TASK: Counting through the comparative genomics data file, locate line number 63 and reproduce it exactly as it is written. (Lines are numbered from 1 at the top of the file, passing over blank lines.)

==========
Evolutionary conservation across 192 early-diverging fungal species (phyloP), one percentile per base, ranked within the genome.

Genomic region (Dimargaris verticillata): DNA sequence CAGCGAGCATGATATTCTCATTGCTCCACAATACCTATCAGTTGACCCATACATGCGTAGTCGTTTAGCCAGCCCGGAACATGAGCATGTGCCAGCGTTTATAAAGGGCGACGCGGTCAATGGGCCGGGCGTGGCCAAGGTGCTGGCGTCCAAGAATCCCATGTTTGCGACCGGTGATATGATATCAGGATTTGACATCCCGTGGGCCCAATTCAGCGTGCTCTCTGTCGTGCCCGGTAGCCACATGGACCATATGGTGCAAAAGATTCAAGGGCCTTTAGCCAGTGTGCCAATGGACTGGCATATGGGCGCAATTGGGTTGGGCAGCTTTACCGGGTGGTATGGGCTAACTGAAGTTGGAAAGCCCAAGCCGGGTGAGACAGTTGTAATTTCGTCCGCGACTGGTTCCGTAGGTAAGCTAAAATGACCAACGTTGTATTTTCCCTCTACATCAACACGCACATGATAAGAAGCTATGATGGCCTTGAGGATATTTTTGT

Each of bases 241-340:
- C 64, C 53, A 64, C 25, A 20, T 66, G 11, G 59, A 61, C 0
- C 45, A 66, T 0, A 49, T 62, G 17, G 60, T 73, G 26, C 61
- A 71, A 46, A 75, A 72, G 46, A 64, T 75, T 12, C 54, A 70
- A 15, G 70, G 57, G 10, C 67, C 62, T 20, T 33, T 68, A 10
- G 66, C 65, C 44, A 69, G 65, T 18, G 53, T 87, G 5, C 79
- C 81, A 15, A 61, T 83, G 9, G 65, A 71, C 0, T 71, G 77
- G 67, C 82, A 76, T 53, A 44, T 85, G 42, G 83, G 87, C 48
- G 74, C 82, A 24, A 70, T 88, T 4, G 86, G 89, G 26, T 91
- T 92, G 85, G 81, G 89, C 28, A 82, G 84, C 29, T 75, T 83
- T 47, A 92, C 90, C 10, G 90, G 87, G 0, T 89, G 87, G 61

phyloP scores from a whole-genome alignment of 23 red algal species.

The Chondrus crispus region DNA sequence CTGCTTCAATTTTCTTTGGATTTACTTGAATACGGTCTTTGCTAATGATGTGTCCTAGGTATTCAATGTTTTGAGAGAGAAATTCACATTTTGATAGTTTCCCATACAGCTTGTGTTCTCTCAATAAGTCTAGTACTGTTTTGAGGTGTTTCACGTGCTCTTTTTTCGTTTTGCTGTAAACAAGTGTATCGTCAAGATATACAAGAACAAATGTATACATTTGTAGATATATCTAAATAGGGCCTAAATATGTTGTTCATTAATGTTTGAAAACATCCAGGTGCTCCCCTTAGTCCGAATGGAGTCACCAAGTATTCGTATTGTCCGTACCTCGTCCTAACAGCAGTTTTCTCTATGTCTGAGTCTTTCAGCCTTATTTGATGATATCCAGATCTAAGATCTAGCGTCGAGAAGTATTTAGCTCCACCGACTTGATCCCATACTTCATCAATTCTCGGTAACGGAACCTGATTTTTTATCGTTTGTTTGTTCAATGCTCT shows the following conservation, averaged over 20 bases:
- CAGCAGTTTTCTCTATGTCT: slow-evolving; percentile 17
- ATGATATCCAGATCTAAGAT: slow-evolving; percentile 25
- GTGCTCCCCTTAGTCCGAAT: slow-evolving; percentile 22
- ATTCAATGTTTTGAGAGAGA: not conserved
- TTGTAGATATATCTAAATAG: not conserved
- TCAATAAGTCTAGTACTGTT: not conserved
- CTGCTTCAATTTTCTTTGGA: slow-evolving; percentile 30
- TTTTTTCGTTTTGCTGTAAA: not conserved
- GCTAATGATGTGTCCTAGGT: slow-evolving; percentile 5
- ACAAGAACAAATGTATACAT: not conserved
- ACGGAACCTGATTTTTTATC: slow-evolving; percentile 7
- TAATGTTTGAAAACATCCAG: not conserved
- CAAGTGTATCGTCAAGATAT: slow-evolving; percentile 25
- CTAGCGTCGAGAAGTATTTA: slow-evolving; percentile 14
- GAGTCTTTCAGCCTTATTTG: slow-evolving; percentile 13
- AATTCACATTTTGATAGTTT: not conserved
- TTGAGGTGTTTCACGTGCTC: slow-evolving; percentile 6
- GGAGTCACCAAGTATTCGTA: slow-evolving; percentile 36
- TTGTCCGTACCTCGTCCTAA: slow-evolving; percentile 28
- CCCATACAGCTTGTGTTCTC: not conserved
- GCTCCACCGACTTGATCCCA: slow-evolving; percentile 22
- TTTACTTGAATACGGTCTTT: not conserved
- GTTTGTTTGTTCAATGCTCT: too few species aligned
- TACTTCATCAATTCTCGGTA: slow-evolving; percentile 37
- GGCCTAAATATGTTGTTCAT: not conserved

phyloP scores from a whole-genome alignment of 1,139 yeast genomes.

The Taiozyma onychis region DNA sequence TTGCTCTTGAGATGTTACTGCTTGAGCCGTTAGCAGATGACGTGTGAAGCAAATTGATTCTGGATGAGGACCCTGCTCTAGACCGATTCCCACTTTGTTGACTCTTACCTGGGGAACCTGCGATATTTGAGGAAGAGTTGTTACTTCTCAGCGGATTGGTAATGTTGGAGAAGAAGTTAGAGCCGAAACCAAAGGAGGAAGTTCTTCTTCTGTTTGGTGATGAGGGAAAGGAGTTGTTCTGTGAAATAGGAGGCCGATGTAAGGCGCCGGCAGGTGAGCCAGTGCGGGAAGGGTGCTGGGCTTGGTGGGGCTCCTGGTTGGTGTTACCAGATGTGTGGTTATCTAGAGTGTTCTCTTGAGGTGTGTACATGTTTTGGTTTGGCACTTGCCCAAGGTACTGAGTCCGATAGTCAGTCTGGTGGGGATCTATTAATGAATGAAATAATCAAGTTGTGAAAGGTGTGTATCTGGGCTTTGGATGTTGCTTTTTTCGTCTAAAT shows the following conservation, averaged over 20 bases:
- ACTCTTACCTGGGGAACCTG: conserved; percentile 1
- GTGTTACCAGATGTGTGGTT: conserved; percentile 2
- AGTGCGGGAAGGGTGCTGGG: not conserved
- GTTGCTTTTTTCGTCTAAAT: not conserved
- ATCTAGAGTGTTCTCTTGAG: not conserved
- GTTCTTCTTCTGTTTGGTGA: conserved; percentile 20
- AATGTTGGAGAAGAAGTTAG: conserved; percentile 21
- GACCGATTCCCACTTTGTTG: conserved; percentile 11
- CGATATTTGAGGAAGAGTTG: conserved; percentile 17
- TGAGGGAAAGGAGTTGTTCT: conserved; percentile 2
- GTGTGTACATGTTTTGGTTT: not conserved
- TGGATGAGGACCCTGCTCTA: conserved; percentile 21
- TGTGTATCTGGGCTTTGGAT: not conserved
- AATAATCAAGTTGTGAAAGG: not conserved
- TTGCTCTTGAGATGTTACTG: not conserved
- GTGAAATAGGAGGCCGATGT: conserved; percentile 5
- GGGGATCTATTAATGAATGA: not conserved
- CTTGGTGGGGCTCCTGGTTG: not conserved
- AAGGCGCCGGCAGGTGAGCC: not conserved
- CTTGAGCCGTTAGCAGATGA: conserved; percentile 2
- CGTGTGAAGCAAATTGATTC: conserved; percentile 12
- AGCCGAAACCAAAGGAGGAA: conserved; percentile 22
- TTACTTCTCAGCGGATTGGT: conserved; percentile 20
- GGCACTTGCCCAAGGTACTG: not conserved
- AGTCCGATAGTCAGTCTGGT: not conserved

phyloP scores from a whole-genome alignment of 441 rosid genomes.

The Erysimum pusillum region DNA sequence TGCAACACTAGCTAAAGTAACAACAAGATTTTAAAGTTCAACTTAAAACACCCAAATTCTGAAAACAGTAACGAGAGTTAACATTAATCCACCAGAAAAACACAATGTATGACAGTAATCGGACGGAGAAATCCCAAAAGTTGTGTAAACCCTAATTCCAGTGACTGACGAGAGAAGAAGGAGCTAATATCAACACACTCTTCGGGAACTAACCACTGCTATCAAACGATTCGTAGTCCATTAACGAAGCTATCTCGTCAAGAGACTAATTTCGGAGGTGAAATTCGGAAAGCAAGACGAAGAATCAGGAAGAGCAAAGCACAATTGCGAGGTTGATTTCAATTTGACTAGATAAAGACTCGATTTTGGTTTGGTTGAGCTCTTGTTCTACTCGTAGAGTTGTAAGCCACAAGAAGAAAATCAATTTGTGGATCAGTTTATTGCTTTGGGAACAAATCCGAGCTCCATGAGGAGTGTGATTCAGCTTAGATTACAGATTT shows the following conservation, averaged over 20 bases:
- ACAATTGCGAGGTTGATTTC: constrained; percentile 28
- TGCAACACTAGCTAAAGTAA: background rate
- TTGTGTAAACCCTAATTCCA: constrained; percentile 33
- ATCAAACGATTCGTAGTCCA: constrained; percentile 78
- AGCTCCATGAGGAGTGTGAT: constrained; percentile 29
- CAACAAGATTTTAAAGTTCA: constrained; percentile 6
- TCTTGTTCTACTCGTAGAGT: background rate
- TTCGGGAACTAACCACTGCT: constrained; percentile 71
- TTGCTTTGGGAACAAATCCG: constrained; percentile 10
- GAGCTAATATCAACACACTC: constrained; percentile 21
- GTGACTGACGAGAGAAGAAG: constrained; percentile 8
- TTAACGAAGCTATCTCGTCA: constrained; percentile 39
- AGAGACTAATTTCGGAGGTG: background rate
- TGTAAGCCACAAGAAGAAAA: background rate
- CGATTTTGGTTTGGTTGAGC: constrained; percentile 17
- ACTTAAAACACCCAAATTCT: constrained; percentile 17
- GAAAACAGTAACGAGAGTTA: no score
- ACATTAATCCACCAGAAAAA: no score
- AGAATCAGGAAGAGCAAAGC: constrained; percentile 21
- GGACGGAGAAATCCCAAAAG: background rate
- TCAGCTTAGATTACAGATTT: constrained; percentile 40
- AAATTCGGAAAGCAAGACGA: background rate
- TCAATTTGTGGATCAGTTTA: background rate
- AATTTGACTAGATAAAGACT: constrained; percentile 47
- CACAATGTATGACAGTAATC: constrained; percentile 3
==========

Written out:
- CGTGTGAAGCAAATTGATTC: conserved; percentile 12